As the contractions came back to back, I held my husband for dear life. I held him for strength while my nurse stayed with me and rubbed my back to relieve the pressure and back pain. She checked me in between contractions, and I was progressing fine. I was 8.5 centimeters dilated. Again, I whispered, “Thank you, Lord,” because the pain was doing something.
It’s a blur now, but as the contractions grew stronger and closer together, I asked Derrick to call my mom. I needed her. He called her, but he predicted that mom wouldn’t make it in time. With the rush-hour traffic, baby would have been delivered by the time she drove up to the hospital. (Derrick was right. My mom came after Sebastian was born.)
I asked my nurse to check my dilation again because the pressure and urge to push intensified. She said I was 9.5 centimeters dilated, but my bag of waters was still intact. She asked if she should call the OB and have my bag of waters artificially ruptured. I said, yes.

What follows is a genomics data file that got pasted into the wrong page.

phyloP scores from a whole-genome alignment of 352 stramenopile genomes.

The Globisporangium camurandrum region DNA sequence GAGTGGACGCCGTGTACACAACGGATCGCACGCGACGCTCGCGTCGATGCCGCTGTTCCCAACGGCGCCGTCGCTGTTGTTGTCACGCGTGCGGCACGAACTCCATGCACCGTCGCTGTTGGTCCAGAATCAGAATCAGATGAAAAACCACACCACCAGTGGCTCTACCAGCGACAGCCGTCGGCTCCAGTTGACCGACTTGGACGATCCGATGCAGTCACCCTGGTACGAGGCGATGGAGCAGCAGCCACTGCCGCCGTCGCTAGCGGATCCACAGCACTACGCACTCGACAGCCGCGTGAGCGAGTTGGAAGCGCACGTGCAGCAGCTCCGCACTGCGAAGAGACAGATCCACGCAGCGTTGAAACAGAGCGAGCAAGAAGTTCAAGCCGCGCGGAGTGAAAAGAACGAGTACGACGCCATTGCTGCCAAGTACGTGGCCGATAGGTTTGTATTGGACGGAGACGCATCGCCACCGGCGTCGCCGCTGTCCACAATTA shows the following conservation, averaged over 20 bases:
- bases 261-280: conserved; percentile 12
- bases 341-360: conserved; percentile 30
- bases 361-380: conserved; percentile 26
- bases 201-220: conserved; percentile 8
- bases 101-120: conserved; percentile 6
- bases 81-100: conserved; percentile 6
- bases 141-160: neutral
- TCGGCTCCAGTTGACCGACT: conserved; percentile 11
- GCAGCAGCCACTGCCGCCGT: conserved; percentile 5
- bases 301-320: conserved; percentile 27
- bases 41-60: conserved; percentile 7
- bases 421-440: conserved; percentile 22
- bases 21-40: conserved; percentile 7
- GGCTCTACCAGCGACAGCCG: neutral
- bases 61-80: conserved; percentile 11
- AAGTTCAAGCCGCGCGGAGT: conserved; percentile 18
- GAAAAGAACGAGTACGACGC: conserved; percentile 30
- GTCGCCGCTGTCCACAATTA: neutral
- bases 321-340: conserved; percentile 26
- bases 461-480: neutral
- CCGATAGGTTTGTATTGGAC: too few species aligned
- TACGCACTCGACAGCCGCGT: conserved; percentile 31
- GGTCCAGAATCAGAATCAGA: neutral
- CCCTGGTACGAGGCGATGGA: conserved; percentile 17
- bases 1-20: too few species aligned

My OB came, and she told me the pediatric staff and nurse were coming because the amniotic fluid was stained with meconium. (Sebastian had a bowel movement in utero.) My OB ruptured my membranes artificially, and I remember saying, “Baby coming now!” She said, “Yes, baby coming now.”
I pushed with all my might thinking, Get this baby out! I didn’t even realize the contraction was over. My OB had to stop me and say, “Milder push,” on the next contraction. The second contraction came, and I pushed again! Sebastian had a nuchal cord. I remember my OB saying she had to reduce the cord, but Sebastian did it all on his own. One more push, and he was out!
Derrick said, “It’s a boy!” (Oh, thank you, Lord.)